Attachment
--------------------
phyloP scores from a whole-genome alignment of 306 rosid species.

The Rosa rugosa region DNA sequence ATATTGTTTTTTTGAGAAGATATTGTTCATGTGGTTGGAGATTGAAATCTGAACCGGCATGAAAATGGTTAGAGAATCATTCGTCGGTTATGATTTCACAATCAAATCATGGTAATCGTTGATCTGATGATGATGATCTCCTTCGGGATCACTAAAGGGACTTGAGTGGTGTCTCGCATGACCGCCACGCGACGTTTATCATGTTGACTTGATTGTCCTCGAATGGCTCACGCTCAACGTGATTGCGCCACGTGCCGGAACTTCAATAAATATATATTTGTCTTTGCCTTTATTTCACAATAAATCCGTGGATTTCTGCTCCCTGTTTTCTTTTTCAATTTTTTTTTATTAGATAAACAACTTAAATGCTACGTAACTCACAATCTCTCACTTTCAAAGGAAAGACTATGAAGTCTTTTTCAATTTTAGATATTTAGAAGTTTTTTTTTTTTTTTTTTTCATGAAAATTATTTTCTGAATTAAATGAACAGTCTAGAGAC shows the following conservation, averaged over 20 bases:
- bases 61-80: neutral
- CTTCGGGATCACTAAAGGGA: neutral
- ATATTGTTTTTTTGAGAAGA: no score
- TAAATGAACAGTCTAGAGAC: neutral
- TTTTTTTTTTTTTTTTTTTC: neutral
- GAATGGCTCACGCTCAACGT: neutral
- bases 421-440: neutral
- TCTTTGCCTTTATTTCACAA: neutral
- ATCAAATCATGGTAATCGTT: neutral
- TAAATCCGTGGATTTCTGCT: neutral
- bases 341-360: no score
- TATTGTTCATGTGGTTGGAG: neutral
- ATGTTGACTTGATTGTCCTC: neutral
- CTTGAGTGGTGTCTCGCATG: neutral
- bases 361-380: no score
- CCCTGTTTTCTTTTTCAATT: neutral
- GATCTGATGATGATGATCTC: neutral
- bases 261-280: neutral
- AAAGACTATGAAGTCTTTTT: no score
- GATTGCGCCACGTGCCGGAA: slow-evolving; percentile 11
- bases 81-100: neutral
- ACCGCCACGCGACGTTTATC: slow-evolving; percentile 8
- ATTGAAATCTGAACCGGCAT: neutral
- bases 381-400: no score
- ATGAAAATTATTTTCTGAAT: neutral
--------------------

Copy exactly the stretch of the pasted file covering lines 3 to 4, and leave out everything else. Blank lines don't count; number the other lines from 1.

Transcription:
- bases 61-80: neutral
- CTTCGGGATCACTAAAGGGA: neutral